2. event in the age of content creation
thoughts on our impulse to turn any event into a piece of media
Only a few days after the GameStop stock market debacle, the film rights had already been purchased. A book proposal on the situation was sold, and the film rights to that “book” were then purchased by MGM almost immediately. Currently, it’s going to be called The Antisocial Network.
In the span of days, a historical event is converted into consumer content – and, while production cycles take years to release a finished product, there seems to be a shared understanding now that event is little more than a piece of short-lived entertainment. It was fun, the day of, watching all the various takes and tweets – but it only took a night to feel more like a stale joke than an event with real life consequences. It’s as if the event was made for consumption far before any scripts were supposedly commissioned. And even stranger, it was as if the politics of the GME debacle had disappeared before they could move anyone to further action.
I was reminded of Benjamin’s writing in “The Work of Art in the Age of Mechanical Reproduction”. In that essay, Benjamin worries about how political praxis could take the place of traditionalism and spirituality in artwork - his main reference point for this is the aesthetics of the Nazi Regime, whose artwork infused fascist ideology with an essence of godliness. Benjamin sees the potential for art as propaganda by raising political beliefs to the height of religious proportions, thereby convincing viewers to follow those beliefs blindly. Yet, I’ve noticed, as we’ve careened past fascism into the “End of History”, a movement away from attempting to idolize political beliefs. Instead, there is a sudden interest in the removal of politics from art and history entirely.
With this new development, it is as if events are stripped of their political potential for the sake of protecting the status quo. A great example of this is the film Argo. Argo takes a highly political event (the Iranian revolution and hostage crisis) and removes all of its politics. The event is turned into neutral action, a thriller with random suspenseful sections so the audience bothers to keep watching. Rather than trying to convince audiences of a political belief, the film attempts to tell views that history is fictional - that historical events are based around unique figures, born of an author’s mind. A political crisis becomes an action film - the story of how a country is changed forever by Western involvement becomes the mythical CIA man hero who stays calm in the face of everything. History becomes myth, myth becomes fairly tale, and fairy tale helps us sleep at night.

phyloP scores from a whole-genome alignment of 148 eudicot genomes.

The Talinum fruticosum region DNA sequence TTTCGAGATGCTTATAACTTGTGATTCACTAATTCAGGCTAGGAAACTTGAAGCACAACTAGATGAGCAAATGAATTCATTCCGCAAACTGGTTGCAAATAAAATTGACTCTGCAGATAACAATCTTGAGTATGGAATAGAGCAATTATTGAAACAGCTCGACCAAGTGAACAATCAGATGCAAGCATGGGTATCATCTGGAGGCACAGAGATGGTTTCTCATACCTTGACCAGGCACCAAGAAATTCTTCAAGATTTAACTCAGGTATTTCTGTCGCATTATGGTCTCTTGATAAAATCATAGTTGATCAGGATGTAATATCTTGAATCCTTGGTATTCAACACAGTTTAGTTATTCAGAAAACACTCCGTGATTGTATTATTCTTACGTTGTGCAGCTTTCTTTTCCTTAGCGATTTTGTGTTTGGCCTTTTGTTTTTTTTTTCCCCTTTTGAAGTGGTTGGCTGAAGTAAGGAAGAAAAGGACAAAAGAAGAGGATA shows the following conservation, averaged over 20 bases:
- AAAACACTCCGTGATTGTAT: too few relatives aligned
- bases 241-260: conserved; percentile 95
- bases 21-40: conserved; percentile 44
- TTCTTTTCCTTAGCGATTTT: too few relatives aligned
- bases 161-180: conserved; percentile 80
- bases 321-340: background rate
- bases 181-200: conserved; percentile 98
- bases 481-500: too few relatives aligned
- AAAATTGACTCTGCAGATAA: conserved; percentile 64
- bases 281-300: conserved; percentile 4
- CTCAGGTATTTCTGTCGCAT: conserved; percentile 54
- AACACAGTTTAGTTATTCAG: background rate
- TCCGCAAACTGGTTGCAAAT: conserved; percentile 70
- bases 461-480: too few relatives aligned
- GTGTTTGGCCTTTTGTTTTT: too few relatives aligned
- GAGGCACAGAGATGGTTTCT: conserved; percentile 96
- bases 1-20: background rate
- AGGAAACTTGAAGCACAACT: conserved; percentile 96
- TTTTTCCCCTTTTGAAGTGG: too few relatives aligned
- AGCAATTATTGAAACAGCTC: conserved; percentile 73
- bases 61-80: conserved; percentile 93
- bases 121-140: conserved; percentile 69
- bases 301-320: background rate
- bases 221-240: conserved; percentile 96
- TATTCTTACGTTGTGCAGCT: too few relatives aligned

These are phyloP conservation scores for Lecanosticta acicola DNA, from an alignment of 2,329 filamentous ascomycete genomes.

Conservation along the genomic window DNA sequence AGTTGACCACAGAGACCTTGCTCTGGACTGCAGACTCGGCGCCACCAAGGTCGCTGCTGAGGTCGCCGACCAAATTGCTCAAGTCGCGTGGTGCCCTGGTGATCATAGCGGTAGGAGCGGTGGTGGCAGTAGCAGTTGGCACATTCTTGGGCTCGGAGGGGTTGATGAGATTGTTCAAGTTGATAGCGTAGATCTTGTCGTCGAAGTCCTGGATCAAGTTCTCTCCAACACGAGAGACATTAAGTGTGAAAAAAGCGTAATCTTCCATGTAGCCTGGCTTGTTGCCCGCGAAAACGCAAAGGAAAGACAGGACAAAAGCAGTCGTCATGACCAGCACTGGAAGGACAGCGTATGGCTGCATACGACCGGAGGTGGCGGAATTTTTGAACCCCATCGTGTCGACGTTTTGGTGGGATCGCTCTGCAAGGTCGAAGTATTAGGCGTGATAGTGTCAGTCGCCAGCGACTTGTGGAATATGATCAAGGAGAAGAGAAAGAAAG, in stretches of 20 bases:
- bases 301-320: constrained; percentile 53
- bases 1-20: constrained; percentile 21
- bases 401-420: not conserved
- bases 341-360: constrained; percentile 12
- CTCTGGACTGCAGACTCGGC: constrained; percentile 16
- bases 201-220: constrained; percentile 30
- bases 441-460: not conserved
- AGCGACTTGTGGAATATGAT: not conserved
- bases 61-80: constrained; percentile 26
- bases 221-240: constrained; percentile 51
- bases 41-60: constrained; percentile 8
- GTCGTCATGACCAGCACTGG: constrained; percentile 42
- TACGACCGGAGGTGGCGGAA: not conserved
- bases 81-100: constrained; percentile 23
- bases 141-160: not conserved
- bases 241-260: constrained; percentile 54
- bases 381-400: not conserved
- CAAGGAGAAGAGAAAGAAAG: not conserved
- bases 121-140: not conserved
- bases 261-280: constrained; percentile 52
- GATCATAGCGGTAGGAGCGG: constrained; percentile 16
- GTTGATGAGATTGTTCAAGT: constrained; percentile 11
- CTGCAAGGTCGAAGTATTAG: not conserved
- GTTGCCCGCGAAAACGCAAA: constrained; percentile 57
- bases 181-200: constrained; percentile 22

The question then comes into play - why is there this corporate interest, expressed through film studios and content creators, to convert events into depoliticized media? Going by the fairy tale metaphor from earlier, isn’t this a kindness? Isn’t it better to sleep peacefully in a world where historical events are just little fantasies? Isn’t ignorance bliss? Historical events are impactful due to the understanding they exist in real life, have real ramifications, touch real people - but when history is converted into pop media, it loses all of its political complexities. To be consumed, the event is smoothed out to go down easier. That conversion removes the impact. And, for a significant group of people, it is in their interest to make sure any boundary breaking in history is understood as mythology - a piece of fiction that cannot be repeated by the normal person.
In GME’s case, I can’t speak for what the movie adaptation will come out to look like – but, during the moments where GME took place on our phones, happening in real time, there was the potential for real radical discussion. There was a crack in the image of an impenetrable system, before it slid into the background of irony. And when we finally receive the film product, will we all be swayed by the intelligent, unique hero who was the only one to be able to take on Wall Street? Will we forget that it was losers on their phones and reddit accounts?